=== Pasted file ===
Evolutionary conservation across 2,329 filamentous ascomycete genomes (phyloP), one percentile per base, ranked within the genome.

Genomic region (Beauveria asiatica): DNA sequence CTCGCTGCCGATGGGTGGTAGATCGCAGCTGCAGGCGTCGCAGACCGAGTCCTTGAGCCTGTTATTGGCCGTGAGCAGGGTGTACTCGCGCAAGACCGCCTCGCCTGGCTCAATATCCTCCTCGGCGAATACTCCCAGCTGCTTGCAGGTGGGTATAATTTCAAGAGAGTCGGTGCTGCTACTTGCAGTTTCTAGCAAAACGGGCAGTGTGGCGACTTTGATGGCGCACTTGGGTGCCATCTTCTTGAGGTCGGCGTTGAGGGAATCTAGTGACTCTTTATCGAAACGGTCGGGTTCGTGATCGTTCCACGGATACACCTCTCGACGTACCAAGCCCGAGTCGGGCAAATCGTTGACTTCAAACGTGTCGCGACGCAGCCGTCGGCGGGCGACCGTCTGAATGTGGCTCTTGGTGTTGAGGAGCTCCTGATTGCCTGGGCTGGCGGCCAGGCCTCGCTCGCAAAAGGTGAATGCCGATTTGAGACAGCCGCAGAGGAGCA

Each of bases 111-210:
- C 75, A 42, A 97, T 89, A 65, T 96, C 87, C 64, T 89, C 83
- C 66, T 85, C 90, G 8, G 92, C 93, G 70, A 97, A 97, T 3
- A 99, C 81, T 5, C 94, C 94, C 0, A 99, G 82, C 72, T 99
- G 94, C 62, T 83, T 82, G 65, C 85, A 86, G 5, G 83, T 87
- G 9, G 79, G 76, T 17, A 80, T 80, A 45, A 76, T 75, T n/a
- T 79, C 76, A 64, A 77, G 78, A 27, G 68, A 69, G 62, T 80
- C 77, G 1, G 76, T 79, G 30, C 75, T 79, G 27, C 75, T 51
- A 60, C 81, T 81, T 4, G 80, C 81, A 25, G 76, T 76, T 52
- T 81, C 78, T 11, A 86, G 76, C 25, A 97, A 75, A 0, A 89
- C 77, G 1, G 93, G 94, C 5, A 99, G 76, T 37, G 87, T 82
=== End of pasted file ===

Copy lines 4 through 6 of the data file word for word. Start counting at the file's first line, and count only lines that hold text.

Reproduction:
- C 75, A 42, A 97, T 89, A 65, T 96, C 87, C 64, T 89, C 83
- C 66, T 85, C 90, G 8, G 92, C 93, G 70, A 97, A 97, T 3
- A 99, C 81, T 5, C 94, C 94, C 0, A 99, G 82, C 72, T 99